CBD manufacturers seek market edge touting absence of common weedkiller

A weedkiller so common in global agriculture that it turns up in rainwater and animal tissue is giving some CBD producers a strategy to stand out in a crowded market – by advertising their CBD doesn’t contain it.

Several CBD producers, including RE Botanicals and Bluebird Botanicals, are rolling out product labels promoting the absence of glyphosate, a weedkiller commonly known by its original brand name, Roundup.

Glyphosate-free seals issued by The Detox Project

Glyphosate is legal in the U.S., though an agency of the World Health Organization concluded in 2015 that glyphosate probably causes cancer. In response, some nations have banned it, most recently Germany.

Glyphosate kills cannabis, so growers of hemp and marijuana wouldn’t intentionally use it. But the weedkiller can show up in cannabis plants exposed to it through soil or wind.

“Hemp has a serious issue with pesticide residues, and not just glyphosate, because of the structure of the plants,” said Henry Rowlands, director of The Detox Project, a European advocacy group that issues glyphosate-free certification for thousands of products.

Hemp and marijuana plants are bioaccumulators, meaning that they absorb contaminants in the soil faster than they excrete them.

“Literally the plants suck out the pesticides into the structure of the plant because of the way the hemp is formed,” Rowlands told Hemp Industry Daily.

Organic certification tests and routine pesticide tests don’t screen for glyphosate, and no state currently counts glyphosate among the residual pesticides checked in cannabis safety testing. As a result, glyphosate can show up even in hemp products certified organic.

The Detox Project charges manufacturers $1,499 a year to test their products for glyphosate residues, with the certification valid for one year.

Some CBD manufacturers say the glyphosate testing makes good business sense.

“We thought it was important just because of the amount of herbicides and pesticides out there in the products that we consume every day and are not even aware of it,” said Amanda Bowman, quality assurance manager for Bluebird Botanicals.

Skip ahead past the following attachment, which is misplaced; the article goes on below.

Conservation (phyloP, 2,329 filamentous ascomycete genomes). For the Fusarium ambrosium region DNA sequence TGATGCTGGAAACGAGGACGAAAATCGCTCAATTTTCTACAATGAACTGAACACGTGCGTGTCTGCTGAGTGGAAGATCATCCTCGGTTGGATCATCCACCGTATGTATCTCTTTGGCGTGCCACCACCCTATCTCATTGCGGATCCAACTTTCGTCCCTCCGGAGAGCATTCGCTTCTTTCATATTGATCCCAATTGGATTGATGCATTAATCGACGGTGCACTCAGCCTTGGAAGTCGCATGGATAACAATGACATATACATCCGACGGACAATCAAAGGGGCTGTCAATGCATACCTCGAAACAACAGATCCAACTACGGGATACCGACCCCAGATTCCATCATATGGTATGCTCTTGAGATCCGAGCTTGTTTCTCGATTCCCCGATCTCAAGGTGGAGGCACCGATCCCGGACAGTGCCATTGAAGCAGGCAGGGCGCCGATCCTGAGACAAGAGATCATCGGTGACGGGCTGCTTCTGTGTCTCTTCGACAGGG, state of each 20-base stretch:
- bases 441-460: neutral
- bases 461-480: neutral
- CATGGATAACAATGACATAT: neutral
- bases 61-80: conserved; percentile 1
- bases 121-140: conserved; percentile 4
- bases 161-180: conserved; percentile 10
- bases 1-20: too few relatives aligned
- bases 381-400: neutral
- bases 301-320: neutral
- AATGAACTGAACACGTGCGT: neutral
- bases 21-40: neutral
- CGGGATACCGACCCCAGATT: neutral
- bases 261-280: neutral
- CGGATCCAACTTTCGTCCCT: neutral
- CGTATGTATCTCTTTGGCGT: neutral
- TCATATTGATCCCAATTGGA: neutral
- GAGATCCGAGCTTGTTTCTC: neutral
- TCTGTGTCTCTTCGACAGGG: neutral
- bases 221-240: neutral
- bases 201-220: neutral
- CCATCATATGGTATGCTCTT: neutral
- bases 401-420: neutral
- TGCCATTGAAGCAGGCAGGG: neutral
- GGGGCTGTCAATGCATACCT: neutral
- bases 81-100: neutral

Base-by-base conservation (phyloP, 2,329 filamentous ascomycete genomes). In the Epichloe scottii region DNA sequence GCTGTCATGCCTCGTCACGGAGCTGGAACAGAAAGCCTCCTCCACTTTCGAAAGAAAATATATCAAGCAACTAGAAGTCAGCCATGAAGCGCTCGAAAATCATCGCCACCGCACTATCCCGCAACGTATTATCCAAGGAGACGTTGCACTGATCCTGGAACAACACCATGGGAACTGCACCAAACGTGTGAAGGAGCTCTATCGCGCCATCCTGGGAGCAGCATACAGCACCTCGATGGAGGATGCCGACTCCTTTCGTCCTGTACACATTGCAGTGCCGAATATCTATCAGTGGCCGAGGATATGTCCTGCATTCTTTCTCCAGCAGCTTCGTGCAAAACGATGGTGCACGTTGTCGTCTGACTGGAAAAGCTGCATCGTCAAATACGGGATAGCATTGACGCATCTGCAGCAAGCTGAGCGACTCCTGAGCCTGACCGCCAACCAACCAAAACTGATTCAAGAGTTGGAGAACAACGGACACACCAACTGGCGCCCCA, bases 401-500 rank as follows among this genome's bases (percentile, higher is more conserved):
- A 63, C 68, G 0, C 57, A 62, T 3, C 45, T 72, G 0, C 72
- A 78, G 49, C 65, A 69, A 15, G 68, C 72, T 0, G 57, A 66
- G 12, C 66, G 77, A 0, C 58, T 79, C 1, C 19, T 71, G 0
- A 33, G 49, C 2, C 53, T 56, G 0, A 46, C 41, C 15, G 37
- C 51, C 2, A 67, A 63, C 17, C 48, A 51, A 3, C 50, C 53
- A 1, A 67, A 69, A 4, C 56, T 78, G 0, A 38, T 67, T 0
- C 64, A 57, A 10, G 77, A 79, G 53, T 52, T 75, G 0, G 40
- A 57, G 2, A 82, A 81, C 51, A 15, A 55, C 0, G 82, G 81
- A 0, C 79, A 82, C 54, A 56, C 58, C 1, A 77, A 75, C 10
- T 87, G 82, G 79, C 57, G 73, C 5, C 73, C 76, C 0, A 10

Even though many consumers may not recognize glyphosate or know what it is, the seals can help raise awareness about the weedkiller’s pervasiveness and encourage questions about it, said John Roulac, founder of RE Botanicals, which added glyphosate-free labels in 2019.

“Glyphosate is the most common pesticide used in America today,” Roulac said.

“It’s an educational process. Not everyone knows what it is, but … glyphosate is in our rainwater. It’s in our blood supply. It’s in our urine. It’s ubiquitous everywhere.”

Lawsuits against glyphosate creator Monsanto and actions by other countries to ban it are increasing awareness about it, said Rebecca Spector, West Coast director for the Center for Food Safety, an advocacy group that lobbies for clean farming practices.

“More and more consumers know what it is,” she said. “We think that glyphosate testing is really important for products that people are ingesting.”

Standing out in crowded market

The CBD companies paying for no-glyphosate labels say they don’t have sales numbers yet showing how the seals are resonating with consumers.

But they believe they’re getting traction among health-conscious consumers who use dietary supplements.

“Consumers, I think, like the fact that they’re dealing with a company that’s not growing our hemp in glyphosate-soaked soils,” he said.

Bluebird Botanicals’ Bowman says that screening for additional pesticides beyond what is required by law can assure customers trying a new product like CBD.

“We think that glyphosate (testing) was just one more step into confirming the cleanliness of our products and safety,” she said.

The labels can also help justify the hefty prices for quality hemp extracts, Spector said.

“These are high-value products. If you’re paying $200 for a tincture, you want to know before you go in the store if this meets the standards you expect.”

Kristen Nichols can be reached at [email protected]

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One comment on “CBD manufacturers seek market edge touting absence of common weedkiller
  1. Alison on

    Glyphosate has quite a short half life in soils and vegetation for that matter. Studies show that cannabis is especially sensitive to even really low application rates of glyphosate. The likelihood of it showing up in a tissue test of a plant that made it through the growing season is minimal at best. While I don’t advocate for the use of this herbicide, advertising a product as glyphosate free is about the same as saying beets are vegan; it just doesn’t make sense and perpetuates consumer ignorance about pesticide residues. Many of the “organic” pesticides used on this plant, kosher or not, are terrible for consumption. Consumer education is just as important as food safety regulations.

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